How Many Retired Doctors, Nurses Will Answer Pritzker's 'Call To Action'?
Gov. JB Pritzker's plan to reinforce the ranks of health care workers fighting COVID-19 with retired doctors and nurses will formally begin on Monday, when the state offers a streamlined process to reinstate their licenses.
The big question facing the governor is will his "call to action" be successful, especially as infections climb past 1,000 in Illinois?
Ngozi Ezike, the director of the Illinois Department of Health, announced Sunday there were 296 new confirmed cases of coronavirus and three new deaths, bringing the state's total count to 1,049 cases and nine deaths. The new cases also include an infant under the age of 1.
Pritzker over the weekend appealed to recently retired physicians, nurses, physician's assistants, nurse practitioners and respiratory care therapists, saying that "we're in the middle of a battle, and we need reinforcements."
"Illinois physicians are ready and willing to engage in the fight against the COVID-19 pandemic," said Paul Pedersen, president of the Illinois State Medical Society.
But older retirees, who face higher health risks associated with COVID-19 because of their age, may be reluctant to step forward.
Demetra Sote, a retired pediatrician who still does medical volunteer work, said she is weighing the governor's plea against concerns for her own health.
Were it not for her age and a lung condition that makes her particularly vulnerable to COVID-19, Sote said she would absolutely volunteer to be on the front line if it. So she's looking for other opportunities to help that would keep her away from coronavirus patients.
"I would not necessarily have to go into the hospital," she said.
Pritzker on Sunday said his effort to beef up the state's number of health care workers is not solely directed toward older retirees. He said former health professionals who switched careers or left the profession to take care of family members are also eligible.
"We wouldn't want anybody who deems themselves at risk, or falls into a high-risk category, to come into the health care profession and be exposed to COVID-19," the governor said.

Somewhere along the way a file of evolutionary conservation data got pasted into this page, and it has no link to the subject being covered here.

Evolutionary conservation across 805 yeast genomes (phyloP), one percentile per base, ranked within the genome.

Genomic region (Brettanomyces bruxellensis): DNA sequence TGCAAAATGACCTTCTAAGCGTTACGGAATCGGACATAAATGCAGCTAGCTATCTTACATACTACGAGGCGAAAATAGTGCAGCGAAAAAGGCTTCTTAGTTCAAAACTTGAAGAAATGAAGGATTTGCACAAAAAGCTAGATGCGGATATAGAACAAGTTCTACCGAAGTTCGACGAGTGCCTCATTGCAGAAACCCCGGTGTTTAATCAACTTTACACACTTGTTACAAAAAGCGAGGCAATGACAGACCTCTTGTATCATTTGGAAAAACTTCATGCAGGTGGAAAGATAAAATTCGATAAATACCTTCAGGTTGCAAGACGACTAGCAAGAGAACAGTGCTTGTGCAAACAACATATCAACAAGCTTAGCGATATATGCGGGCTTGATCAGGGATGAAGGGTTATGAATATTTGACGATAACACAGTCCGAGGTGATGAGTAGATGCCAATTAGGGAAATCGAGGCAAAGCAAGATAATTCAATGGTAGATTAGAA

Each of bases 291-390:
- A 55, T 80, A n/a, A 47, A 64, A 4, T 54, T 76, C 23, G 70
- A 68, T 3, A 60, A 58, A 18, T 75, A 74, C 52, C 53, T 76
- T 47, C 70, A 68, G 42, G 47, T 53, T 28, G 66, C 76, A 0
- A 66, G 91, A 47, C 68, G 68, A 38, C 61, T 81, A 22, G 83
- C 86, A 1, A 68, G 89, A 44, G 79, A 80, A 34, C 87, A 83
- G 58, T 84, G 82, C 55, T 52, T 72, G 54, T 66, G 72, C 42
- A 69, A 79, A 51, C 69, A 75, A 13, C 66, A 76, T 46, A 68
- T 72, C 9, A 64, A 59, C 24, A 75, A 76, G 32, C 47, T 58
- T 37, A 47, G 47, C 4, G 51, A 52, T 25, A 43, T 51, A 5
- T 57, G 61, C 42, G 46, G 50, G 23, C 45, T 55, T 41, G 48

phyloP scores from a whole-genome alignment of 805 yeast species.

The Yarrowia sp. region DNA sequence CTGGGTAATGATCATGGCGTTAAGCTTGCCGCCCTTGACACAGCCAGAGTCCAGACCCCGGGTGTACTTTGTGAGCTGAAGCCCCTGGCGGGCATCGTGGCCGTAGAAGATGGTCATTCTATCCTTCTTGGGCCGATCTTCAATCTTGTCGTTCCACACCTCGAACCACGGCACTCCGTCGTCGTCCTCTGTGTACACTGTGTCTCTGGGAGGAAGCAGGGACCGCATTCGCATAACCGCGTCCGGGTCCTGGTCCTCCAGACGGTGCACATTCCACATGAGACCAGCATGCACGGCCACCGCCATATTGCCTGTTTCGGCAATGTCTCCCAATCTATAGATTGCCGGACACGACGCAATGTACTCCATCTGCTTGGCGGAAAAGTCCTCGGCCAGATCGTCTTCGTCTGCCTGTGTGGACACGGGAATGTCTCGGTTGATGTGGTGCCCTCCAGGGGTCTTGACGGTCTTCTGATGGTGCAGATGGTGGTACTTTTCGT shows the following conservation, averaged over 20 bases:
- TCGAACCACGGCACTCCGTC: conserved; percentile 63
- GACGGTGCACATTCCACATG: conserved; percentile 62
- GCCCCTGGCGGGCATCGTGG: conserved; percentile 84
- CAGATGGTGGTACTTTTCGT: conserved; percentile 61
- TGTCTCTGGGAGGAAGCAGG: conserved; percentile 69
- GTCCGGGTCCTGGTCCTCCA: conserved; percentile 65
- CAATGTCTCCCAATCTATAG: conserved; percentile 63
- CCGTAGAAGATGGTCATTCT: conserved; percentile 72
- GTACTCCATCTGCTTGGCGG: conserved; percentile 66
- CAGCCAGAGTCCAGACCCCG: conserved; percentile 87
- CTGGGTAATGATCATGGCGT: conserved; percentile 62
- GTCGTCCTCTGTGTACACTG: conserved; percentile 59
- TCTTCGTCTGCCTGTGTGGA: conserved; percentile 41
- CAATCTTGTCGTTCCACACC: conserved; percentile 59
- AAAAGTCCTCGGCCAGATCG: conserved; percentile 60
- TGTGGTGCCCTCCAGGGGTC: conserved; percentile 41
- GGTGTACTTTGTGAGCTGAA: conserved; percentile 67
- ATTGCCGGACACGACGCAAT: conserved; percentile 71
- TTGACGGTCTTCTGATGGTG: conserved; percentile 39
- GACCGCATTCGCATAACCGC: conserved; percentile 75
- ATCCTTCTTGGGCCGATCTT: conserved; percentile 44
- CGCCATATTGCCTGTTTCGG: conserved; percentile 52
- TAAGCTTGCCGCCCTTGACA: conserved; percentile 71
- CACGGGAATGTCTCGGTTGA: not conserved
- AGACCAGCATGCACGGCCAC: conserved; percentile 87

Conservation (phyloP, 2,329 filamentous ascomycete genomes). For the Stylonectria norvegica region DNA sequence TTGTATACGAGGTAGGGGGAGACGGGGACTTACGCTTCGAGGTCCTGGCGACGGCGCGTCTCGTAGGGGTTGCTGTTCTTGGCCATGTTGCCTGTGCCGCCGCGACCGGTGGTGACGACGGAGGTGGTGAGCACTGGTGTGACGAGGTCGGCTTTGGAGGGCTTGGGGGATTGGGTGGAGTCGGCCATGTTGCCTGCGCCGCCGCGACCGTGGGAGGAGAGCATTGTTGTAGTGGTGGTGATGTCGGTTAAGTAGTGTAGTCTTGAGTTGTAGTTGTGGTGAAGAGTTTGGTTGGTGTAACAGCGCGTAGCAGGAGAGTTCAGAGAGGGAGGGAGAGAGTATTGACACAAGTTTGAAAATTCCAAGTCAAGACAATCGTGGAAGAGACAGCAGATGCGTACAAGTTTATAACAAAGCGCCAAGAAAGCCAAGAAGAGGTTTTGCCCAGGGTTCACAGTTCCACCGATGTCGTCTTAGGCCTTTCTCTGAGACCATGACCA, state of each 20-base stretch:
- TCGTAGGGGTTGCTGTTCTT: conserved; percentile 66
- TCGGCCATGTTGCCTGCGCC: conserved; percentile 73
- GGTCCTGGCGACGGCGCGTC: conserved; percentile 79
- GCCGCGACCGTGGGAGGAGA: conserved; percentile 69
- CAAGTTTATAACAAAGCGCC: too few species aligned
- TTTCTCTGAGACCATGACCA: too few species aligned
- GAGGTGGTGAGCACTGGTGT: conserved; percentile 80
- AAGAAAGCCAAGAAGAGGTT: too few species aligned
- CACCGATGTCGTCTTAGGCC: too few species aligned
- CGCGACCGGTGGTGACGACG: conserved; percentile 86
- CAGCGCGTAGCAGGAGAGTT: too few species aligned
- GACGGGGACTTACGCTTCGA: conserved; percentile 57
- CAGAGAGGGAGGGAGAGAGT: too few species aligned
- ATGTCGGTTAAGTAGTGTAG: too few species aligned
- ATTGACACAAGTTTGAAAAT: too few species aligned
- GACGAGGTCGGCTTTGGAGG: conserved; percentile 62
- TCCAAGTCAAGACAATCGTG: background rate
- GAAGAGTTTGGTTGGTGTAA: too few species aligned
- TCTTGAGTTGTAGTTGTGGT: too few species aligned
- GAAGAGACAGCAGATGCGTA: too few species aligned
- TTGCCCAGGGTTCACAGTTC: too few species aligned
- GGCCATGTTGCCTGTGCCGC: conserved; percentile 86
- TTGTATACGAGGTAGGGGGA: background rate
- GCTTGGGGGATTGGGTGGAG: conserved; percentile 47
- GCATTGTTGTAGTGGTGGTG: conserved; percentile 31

There are also opportunities for retirees in high-risk categories to help without being near coronavirus patients, Pritzker said, adding that they could instead help patients who suffered other conditions that need medical attention such as a heart attack.
Even if the governor's plan is successful, it could add stress to another fraught situation: a shortage in critical hospital supplies, such as masks and gloves. The shortage of personal protective equipment, or PPEs, could jeopardize efforts to slow the spread of the virus and create health risks for doctors, nurses and other medical first responders.
"Many nurses are reporting to us that hospitals have shortages," said Chris Martin, a spokesperson for the Illinois Nurses Association. "Adding new nurses to that will tax a system that is not properly equipped to keep current nurses safe."
Pritzker said he has a "room full of people" making calls to manufacturers and businesses to secure enough supplies for the state as the world struggles with the pandemic. But he acknowledged the challenges that loom.
"We're competing with other countries," Pritzker said in a Sunday interview on CNN. "It's a wild west, I'd say, out there."
The governor said Illinois alone needs a million protective masks and hundreds of thousands of gowns.
Shannon Heffernan contributed to this report.
Hunter Clauss is a digital editor for WBEZ. You can follow him at @whuntah.
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